1. Film495

    Film495 Well-Known Member

    Joined:
    Jun 8, 2019
    Messages:
    377
    I dry fire practice with snap caps once in a while, because I'm a relatively inexperienced shooter - and it seems like a good way to stay and/or get familiar with any firearms I may decide to take to the range - also, heard it helps keep from developing an involuntary flinch which can be hard to get rid of. Saw this - never heard of it before, though it was interesting - no idea if it works ..

    might just be a gimmick, might be awesome - no idea - thoughts on it?

    https://loveandbluesblog.com/itarget-review/
     
    carver likes this.
  2. Shanghai

    Shanghai Well-Known Member

    Joined:
    May 7, 2015
    Messages:
    723
    Location:
    East Texas
    I'm a great believer in dry firing. Arguably, dry firing is better than actually shooting when it comes to deciding whether or not one has a problem. When I'm having a bad day at the range, I switch to dry firing. Not only do I save a lot of ammo, I diagnose problems quickly.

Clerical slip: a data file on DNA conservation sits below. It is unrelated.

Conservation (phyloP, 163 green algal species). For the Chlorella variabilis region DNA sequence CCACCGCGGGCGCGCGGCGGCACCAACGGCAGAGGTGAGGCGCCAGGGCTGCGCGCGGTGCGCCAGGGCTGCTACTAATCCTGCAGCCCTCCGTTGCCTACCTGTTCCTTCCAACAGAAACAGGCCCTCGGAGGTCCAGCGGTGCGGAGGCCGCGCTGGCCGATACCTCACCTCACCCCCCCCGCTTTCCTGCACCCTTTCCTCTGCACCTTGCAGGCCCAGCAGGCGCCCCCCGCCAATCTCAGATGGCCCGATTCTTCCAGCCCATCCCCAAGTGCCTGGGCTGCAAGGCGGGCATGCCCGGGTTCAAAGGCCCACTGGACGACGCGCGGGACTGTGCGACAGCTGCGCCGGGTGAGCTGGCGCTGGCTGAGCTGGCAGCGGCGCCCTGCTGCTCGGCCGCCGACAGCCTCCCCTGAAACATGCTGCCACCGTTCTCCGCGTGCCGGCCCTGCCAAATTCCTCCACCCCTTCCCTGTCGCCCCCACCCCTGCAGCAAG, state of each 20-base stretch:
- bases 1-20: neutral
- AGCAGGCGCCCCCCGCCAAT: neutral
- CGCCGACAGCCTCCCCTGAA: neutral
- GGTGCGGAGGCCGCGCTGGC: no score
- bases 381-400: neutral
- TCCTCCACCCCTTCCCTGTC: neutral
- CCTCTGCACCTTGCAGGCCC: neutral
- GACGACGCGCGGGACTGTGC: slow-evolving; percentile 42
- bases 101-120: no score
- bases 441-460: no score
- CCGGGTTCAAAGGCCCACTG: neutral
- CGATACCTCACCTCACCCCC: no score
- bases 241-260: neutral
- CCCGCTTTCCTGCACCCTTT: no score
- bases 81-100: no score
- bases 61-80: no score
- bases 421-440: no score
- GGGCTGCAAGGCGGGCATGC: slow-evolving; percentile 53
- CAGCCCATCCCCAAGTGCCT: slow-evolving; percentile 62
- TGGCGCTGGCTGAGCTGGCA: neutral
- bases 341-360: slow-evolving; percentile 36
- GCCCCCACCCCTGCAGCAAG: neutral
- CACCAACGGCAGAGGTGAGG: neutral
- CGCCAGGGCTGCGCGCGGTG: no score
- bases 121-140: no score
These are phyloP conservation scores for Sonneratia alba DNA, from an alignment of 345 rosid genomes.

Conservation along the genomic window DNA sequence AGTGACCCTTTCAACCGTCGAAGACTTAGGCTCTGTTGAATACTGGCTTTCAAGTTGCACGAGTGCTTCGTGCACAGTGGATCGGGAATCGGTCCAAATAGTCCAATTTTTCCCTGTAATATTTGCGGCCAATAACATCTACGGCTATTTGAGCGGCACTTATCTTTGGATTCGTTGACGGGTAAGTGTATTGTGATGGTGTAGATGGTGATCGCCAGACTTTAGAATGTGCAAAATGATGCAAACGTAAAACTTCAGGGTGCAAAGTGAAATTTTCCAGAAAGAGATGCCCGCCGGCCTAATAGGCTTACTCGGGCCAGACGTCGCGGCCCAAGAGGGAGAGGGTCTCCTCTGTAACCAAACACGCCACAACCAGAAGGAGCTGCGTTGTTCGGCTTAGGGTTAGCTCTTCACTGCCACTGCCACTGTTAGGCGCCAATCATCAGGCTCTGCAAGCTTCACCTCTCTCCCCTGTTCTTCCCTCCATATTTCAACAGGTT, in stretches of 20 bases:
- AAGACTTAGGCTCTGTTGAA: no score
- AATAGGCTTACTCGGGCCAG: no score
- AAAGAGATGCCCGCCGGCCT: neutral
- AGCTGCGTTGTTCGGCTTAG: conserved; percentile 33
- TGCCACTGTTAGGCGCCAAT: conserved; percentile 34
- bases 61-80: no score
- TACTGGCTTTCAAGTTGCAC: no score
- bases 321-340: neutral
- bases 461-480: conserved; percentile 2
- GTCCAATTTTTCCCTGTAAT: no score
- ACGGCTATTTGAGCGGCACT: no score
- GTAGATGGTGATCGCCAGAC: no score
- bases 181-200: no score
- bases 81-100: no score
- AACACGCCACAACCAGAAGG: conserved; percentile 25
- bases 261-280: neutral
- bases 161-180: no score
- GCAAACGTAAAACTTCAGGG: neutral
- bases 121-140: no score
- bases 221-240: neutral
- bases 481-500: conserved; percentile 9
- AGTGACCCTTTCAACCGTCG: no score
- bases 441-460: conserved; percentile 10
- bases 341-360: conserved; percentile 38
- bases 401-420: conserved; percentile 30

In Marine Corp boot camp(100 years ago for me) recruits only dry fired for a whole week before moving to the hot range. Once on the hot range, there were very few who shot like beginners.
     
    Last edited: Aug 27, 2019

  3. Film495

    Film495 Well-Known Member

    Joined:
    Jun 8, 2019
    Messages:
    377
    Dry firing I'm starting to figure out how adjusting my grip a little here and there holds a sight picture better, really much better.
     
    Shanghai and carver like this.
  4. carver

    carver Well-Known Member Supporting Member

    Joined:
    Jul 28, 2008
    Messages:
    34,571
    Location:
    DAV, Deep in the Pineywoods of E. Texas!
    Another fan of dry firing. Try drawing your concealed carry gun, and dryfiring at close range. You can do this in your yard, or in your living room, but not at the public range.